That remains to be seen. First of all, JA is (supposedly) granted full
Diplomatic Immunity by the nation of Ecuador, of which he's now a formal
citizen. Not by the U.K. It is not a matter (as suggested by the Guardian)
that Ecuador has to request the U.K. for ANY permission. The U.K. may deny to
respect JA's diplomatic Immunity. But then it may ONLY expell him as persona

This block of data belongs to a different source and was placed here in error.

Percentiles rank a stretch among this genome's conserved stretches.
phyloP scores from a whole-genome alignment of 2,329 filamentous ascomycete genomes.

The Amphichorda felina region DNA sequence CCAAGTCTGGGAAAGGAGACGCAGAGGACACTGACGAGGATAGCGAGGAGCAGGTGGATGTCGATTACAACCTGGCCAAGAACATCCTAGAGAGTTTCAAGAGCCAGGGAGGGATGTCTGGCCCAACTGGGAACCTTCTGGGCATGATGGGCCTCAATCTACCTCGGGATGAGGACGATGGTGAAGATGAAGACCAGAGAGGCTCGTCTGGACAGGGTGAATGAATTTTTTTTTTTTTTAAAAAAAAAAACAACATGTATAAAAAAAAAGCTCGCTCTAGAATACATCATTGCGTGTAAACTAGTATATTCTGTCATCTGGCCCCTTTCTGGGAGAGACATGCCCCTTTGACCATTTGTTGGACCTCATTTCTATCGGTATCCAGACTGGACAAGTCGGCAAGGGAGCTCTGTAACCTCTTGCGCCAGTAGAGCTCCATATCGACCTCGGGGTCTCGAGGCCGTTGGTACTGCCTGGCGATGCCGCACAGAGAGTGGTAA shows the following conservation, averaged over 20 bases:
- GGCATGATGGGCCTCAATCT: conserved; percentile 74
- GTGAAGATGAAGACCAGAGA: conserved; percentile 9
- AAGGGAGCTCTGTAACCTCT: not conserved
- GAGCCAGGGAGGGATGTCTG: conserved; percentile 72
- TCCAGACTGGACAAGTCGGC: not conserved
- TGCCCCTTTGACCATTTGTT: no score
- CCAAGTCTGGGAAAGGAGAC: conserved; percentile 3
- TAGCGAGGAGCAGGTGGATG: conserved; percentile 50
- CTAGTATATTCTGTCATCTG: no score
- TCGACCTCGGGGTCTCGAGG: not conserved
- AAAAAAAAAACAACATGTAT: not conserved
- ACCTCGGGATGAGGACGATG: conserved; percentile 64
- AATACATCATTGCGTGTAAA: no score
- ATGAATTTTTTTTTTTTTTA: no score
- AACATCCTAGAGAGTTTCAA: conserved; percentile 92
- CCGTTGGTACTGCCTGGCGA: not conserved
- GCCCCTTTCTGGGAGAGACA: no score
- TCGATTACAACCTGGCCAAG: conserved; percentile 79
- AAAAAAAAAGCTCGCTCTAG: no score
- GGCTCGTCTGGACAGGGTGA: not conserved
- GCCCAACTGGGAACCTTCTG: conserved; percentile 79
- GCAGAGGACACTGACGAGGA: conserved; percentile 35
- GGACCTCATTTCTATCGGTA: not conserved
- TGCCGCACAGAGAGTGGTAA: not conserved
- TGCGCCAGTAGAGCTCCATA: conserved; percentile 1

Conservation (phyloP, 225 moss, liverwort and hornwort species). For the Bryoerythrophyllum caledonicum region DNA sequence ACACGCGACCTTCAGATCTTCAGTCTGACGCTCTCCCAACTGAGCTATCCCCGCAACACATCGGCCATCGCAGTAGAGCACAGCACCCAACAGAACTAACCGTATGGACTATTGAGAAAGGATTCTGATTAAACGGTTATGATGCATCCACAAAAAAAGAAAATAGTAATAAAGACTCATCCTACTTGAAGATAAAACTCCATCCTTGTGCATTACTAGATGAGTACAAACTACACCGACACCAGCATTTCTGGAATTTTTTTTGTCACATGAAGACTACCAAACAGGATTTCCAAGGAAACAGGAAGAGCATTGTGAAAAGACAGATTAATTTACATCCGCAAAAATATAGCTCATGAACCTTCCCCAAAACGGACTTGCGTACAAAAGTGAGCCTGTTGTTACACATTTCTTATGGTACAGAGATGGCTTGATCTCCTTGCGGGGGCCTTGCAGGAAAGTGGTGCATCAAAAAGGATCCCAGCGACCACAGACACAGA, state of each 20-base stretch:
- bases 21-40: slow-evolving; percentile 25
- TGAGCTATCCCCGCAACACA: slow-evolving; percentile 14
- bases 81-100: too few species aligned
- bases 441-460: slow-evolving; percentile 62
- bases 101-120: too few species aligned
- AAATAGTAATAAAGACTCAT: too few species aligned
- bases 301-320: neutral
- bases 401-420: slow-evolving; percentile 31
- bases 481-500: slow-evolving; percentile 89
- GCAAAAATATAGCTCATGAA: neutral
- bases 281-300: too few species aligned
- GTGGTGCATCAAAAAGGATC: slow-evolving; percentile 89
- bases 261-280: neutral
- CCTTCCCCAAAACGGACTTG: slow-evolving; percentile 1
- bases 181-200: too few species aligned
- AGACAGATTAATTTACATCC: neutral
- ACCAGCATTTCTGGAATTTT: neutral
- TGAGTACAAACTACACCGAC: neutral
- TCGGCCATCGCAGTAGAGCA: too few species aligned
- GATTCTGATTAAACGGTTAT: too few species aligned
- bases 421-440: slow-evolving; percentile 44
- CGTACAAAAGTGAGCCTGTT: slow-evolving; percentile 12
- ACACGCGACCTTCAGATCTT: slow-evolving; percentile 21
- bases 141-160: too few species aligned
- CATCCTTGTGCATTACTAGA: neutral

non grata, nothing else. Both nations are signatories of the Vienna convention
(1961), and have principally to abide by that convention, not withstanding the
fact that the U.K. has only partially ratified the treaty. If the U.K.
declares him p.n.g. they can demand to escort him out of the country. If they
do arrest him (as he's a diplomat now) the U.K. takes the considerable risk
that Ecuador will detain all British diplomats currently present in Ecuador.
And I happen to doubt if they would want thát.